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Selling a vacant home


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I apparently fall into the opposite of "normal" on this - i PREFER an empty house. I guess that just makes an older house seem "new" to me.

 

So frankly, i'd prefer to see it empty! LOL!!

 

This house was empty - the only empty one we saw, and it was the one we bought. It was also the oldest house we looked at - built in 1973. But because it was empty we could see that they had done some upgrading to it (we missed some things - next time, check out the doors better), and it allowed us to see the space as ours.

 

Well, they had some old beat up table in the kitchen, i have no clue WHY, but it went out onto the porch when we moved in. Then the neighbor asked for it - cool, take it - PLEASE.

 

But i guess i'd have to defer to my realtor in the area, i know we aren't the norm!

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I, too, prefer to see an empty house - it looks larger, for one thing, and I'd rather imagine MY stuff in the rooms than see someone else's stuff. Perhaps you could compromise and beg/borrow/rent furniture for one or two rooms - living/dining - to show how large/nice they are.

 

I've even seen, on HGTV shows, folks use inflatable cushions and cover them with a bedspread for an instant "bed" in a room. Or a tablecloth over a card table, with an ornament on top, for instant dining room "table".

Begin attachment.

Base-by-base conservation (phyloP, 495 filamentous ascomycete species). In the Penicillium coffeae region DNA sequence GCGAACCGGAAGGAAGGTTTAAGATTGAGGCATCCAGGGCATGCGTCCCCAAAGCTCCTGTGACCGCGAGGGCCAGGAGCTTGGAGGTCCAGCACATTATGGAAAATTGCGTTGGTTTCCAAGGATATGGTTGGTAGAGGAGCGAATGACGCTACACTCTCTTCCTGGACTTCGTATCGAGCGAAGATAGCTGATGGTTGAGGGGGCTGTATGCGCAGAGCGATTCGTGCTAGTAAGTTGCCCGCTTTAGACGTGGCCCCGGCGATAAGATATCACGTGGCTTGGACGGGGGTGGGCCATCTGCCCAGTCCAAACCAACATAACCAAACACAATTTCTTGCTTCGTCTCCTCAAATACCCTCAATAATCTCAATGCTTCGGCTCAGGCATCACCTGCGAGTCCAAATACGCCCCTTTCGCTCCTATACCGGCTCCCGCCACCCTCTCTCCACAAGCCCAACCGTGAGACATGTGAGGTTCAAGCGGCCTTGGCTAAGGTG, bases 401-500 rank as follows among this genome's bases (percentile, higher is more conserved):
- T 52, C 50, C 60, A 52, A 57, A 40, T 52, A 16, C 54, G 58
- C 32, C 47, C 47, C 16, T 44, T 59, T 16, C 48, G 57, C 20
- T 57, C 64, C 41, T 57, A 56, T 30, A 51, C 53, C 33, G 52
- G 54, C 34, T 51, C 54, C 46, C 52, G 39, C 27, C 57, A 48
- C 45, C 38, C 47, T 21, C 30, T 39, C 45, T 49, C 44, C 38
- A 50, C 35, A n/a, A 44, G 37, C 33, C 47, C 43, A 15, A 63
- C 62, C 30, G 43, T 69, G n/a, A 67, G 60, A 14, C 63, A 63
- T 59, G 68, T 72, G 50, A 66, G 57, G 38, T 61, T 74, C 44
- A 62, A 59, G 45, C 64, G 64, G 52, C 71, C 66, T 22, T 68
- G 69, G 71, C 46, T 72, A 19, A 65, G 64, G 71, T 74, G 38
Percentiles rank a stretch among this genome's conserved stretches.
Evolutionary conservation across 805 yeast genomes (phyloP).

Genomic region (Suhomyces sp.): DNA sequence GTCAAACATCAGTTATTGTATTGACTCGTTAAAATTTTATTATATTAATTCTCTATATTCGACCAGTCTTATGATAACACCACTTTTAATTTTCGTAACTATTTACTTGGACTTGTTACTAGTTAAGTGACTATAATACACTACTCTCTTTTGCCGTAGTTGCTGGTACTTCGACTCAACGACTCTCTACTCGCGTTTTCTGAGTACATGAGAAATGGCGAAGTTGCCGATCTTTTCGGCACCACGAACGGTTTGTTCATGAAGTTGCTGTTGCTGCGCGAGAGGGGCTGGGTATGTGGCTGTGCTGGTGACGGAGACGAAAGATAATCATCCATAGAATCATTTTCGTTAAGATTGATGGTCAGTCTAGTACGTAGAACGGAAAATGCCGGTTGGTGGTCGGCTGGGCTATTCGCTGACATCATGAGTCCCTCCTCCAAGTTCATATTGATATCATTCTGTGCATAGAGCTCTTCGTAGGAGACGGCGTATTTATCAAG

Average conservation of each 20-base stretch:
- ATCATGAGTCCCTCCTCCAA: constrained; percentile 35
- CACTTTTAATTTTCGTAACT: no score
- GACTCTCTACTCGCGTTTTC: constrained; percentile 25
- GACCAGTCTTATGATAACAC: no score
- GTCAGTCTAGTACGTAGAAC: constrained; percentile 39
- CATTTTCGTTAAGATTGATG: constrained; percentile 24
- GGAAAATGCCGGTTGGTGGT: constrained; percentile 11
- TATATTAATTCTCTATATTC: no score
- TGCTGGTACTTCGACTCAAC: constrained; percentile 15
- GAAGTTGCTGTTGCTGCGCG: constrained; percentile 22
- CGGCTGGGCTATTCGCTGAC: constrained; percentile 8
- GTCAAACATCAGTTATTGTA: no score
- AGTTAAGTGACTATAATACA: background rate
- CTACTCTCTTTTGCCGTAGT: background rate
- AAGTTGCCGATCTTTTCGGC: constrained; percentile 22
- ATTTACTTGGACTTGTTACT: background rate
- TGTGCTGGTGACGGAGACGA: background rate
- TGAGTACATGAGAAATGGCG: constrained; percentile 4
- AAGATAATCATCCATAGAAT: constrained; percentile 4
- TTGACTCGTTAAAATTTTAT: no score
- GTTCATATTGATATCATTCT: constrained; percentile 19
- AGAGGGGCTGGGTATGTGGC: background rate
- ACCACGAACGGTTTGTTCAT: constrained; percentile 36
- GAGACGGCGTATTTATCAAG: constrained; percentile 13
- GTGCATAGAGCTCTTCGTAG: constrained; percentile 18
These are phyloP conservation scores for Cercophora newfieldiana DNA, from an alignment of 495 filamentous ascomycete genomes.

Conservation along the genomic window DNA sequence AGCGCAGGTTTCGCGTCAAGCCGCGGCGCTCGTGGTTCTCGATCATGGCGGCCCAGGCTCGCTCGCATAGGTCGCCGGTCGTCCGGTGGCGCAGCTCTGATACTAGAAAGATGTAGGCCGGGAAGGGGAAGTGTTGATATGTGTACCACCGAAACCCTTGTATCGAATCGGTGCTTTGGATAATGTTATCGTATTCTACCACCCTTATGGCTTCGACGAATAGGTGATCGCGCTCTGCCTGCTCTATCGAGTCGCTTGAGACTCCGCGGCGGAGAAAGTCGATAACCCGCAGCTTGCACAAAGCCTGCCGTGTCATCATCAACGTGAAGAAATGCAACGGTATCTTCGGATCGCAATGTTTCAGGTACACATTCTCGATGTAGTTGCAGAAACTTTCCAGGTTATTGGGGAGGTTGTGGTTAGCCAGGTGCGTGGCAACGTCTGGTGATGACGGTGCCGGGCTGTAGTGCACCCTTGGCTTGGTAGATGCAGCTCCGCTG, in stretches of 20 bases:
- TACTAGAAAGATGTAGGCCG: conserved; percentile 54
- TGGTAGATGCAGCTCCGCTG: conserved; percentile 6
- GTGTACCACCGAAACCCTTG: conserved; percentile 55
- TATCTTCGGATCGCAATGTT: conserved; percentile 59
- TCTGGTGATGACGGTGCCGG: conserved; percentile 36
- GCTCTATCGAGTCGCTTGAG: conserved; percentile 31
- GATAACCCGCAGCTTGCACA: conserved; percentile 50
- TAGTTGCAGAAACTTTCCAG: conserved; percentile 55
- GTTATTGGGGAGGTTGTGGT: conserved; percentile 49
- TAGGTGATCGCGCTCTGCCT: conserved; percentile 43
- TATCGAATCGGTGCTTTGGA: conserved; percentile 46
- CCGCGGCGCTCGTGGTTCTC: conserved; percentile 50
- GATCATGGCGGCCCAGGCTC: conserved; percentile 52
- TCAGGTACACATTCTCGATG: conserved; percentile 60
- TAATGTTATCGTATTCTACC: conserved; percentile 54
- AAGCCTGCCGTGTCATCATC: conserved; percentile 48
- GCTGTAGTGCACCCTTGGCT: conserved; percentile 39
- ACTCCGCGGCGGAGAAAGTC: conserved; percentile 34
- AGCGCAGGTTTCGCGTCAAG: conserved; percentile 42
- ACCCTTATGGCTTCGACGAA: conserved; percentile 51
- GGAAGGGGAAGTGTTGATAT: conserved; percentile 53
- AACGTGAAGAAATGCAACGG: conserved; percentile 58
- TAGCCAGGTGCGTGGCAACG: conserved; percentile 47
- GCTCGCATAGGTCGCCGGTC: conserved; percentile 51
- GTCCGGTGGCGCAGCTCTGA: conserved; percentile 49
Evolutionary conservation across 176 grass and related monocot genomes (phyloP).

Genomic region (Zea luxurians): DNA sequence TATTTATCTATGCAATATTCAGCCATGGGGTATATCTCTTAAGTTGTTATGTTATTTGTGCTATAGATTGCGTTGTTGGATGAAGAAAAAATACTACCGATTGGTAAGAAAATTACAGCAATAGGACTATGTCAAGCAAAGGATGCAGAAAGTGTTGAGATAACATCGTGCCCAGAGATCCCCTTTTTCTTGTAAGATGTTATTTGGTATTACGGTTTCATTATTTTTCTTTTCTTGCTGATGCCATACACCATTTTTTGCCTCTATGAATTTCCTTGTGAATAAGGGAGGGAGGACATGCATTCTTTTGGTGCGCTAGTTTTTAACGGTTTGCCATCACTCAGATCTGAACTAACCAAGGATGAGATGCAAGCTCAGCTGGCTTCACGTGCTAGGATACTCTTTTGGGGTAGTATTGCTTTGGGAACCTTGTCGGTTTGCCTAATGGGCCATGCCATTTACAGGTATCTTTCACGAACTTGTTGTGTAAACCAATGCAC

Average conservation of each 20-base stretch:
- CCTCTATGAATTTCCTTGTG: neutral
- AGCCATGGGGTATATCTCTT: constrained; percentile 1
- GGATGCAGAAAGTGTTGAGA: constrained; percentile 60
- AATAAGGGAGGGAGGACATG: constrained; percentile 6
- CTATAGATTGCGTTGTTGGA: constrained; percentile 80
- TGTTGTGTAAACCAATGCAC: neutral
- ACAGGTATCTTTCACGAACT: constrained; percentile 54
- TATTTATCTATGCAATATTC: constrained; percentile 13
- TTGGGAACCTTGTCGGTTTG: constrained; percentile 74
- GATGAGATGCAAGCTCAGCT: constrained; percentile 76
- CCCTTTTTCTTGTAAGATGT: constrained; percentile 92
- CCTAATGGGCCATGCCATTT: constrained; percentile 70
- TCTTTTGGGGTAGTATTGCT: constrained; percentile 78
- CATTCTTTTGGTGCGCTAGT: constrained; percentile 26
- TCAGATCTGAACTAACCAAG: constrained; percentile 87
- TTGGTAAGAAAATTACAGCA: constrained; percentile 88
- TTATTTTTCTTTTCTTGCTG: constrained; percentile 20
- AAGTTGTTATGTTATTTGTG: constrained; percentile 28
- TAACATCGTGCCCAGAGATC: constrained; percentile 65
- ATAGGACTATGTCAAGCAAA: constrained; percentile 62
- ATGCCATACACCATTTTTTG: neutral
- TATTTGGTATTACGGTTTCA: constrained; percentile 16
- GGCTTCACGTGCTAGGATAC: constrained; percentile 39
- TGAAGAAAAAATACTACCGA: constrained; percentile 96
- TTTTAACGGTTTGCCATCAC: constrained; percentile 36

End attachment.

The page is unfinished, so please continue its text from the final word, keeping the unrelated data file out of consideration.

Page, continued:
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My quickest real estate sale was on an empty home! Make sure its clean, clean clean. Fresh paint, rugs cleaned, appliances and bathroom spotless. Some nice smelling potpourri in the kitchen and bathroom will be easier than candles.

 

I stress on clean because when a house is empty you can really focus in on imperfections. Good luck on the sale;)

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I know what the statistics. The facts of life, for me, however, are that we will be putting our home on the market completely empty. Please share ways that you've witnessed to turn an empty home into one that says, "I'm a great place to live!"

 

I would ask your realtor. They always have good advice about these things.

 

When we sold our vacant home, the selling point was the fact that it was a fixer upper. We did however, keep some of our furniture that we did not need/want there until it sold.

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Is it said that full houses/lived in/etc sell better? I've never bought a home (we rent) but I know that I would much prefer to see a place empty (same deal when I look at a place to rent) ...that way, I can see the PLACE...not be all distracted by someone elses 'stuff', y'know? :)

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I'm with everyone else on this one! I love seeing an empty house. When we bought our house last year, I really wanted to buy a different one - it was empty and we could see that it had just been painted and all appliances were new. Unfortunately they sold it to someone else before we had a chance to make an offer. The house we're currently in had SOOOO much furniture in it and the colors were terrible. I had a hard time seeing beyond that.